ACIS can represent objects with non-manifold regions, as is demonstrated by the figures on this page, all of which were generated using the Scheme Aide. Solid bodies and sheet bodies with non-2-manifold EDGES are easily recognized in the ACIS data structure because they point to COEDGES without partners or with more than one partner. The BODY in the figure to the right contains a non-manifold EDGE with four COEDGES. Each 2-manifold EDGE has two COEDGES. Non-manifold VERTICES are more difficult to recognize in the ACIS data structure, because there are several special cases. If a VERTEX points to more than one EDGE, it is non-manifold, because each EDGE pointed to by a VERTEX is in a separate edge group and there is more than one edge group at the VERTEX. There are other cases, however. For instance, the BODY shown in Figure. Non-manifold Vertex in a Solid is non-manifold at its VERTEX, but there is only one EDGE in the BODY, the "seam edge." Because there is only one EDGE in the BODY, the VERTEX cannot point to multiple edges. The simplest means to determine if a VERTEX is non-manifold is to call api_manifold_class and check if the VERTEX is listed as a non-manifold vertex. The discussion up to this point has dealt with solid or sheet bodies, but what about wire bodies? The interior of an unbranched WIRE is a 1-manifold. If there is a branch in the WIRE, the WIRE is non-manifold at that point. This is analogous to the situation where more than two sheet faces meet along an edge. ACIS can also represent BODYs of mixed dimension; this is, a BODY can contain solid, sheet and wire regions. Such BODYs will be non-manifold where the regions of mixed dimensionality connect, for instance where a solid region connects to a sheet region, a solid region connects to a wire region, or a sheet region connects to a wire region. Illustrations of these cases are presented below. Non-manifold Edge in a Solid Non-manifold Vertex in a Solid
 Non-manifold Vertex in a Wire Body Non-manifold Edge in a Sheet Body Non-manifold Edge Non-manifold Vertex Non-manifold Vertex

Because ACIS has a non-manifold representation, ACIS can represent a wide range of topological situations; for instance:

• A vertex can connect 0, 1, 2, ... n wire regions.
• A vertex can connect 0, 1, 2, ... n sheet regions.
• A vertex can connect 0, 1, 2, ... n solid regions.
• An edge can connect 0, 1, 2, ... n sheet regions.
• An edge can connect 0, 1, 2, ... n solid regions.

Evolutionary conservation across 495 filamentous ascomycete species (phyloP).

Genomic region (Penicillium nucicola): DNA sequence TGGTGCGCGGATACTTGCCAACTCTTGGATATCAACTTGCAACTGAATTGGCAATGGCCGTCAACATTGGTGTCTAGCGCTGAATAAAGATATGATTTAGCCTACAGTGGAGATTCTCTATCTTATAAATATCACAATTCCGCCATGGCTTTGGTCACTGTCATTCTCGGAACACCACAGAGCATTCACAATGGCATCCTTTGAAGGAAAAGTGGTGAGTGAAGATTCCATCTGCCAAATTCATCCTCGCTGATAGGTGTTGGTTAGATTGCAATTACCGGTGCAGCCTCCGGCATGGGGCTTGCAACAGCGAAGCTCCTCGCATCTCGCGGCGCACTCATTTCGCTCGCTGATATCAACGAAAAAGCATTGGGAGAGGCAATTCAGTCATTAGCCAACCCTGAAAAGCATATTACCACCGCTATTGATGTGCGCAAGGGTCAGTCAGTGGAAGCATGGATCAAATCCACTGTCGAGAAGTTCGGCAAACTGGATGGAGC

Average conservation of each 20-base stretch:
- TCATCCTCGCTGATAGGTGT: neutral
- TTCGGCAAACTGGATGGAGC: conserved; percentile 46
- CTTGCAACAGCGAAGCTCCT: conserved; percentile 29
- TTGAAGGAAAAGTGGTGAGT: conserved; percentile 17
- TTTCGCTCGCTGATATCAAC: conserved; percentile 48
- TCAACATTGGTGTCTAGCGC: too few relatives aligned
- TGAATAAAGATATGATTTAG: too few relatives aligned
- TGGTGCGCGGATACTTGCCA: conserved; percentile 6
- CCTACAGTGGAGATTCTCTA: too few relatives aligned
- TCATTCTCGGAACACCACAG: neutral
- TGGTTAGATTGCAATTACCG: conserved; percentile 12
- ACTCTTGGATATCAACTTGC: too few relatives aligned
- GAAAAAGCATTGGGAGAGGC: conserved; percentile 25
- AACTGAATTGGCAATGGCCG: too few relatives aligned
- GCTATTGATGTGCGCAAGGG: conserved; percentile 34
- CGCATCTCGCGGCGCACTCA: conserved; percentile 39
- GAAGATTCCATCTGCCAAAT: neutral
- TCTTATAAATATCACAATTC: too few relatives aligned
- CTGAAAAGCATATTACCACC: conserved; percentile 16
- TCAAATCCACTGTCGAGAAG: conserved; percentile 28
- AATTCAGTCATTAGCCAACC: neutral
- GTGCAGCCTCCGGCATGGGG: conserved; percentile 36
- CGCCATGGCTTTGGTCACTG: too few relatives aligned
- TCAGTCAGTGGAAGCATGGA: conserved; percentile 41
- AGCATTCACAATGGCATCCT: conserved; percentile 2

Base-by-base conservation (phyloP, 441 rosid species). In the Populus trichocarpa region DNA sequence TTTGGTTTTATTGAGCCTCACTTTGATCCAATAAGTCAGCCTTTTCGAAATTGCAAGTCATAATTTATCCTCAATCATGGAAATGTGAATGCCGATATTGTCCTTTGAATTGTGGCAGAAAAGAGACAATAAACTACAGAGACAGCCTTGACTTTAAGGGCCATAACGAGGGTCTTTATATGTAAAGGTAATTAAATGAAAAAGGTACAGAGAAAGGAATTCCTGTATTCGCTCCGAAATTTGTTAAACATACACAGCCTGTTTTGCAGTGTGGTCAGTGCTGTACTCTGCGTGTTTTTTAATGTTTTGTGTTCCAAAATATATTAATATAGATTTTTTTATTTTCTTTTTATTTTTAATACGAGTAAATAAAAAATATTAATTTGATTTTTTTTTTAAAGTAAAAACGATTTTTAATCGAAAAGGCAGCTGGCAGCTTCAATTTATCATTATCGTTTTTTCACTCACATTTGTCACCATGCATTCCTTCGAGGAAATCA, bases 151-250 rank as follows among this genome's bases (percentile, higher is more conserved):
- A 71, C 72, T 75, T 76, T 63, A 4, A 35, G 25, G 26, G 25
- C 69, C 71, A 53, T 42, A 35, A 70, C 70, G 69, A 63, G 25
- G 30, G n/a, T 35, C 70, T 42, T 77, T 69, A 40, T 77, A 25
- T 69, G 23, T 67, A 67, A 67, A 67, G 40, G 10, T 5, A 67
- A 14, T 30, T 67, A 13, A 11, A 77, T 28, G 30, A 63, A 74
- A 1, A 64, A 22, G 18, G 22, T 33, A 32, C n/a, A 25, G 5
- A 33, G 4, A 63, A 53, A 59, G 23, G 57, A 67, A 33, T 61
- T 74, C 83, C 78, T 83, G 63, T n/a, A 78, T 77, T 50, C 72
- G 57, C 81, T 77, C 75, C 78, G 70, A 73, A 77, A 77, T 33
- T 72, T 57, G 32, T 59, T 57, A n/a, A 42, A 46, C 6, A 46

In fact, a vertex can connect 0, 1, 2, ... n wire regions, 0, 1, 2, ... m sheet regions, and 0, 1, 2, ... o solid regions; and an edge can connect 0, 1, 2, ... n sheet regions and 0, 1, 2, ... m solid regions. This allows ACIS to represent multi-dimensional objects; for instance, an edge can connect a solid region with an internal sheet region, which allows ACIS to represent cellular solids.

The various algorithms in ACIS handle non-manifold regions in different ways. For instance, the Boolean algorithms were designed to construct, manipulate, and destruct non-manifold regions; whereas the algorithms in Local Operations were specifically designed such that their output would not contain non-manifold regions. Thus, they do not allow you to manipulate non-manifold regions. The following table provides a very general overview of the behavior of ACIS algorithms with respect to non-manifold regions. For more specific information on the behavior of specific functionality, refer to the documentation on the functionality of interest.

Component Handling of Non-manifold Regions
Kernel Supports NM regions.
Booleans Supports NM regions.
Cellular Topology Supports NM regions.
Covering Supports NM regions.
Space Warping Supports NM regions.
Faceting Supports NM regions.
Stitching Different API functions support different NM configurations.
Healing Stitching and api_simplify_entity support NM regions.
Blending/Advanced Blending Blends should succeed on bodies with NM regions, provided the blend sheet does not interact with a NM region.
Skinning/Lofting/Sweeping Operation should succeed on bodies with NM regions, provided the operation does not interact with a NM region.
Local Operations Operation should succeed on bodies with NM regions, provided the operation does not interact with a NM region.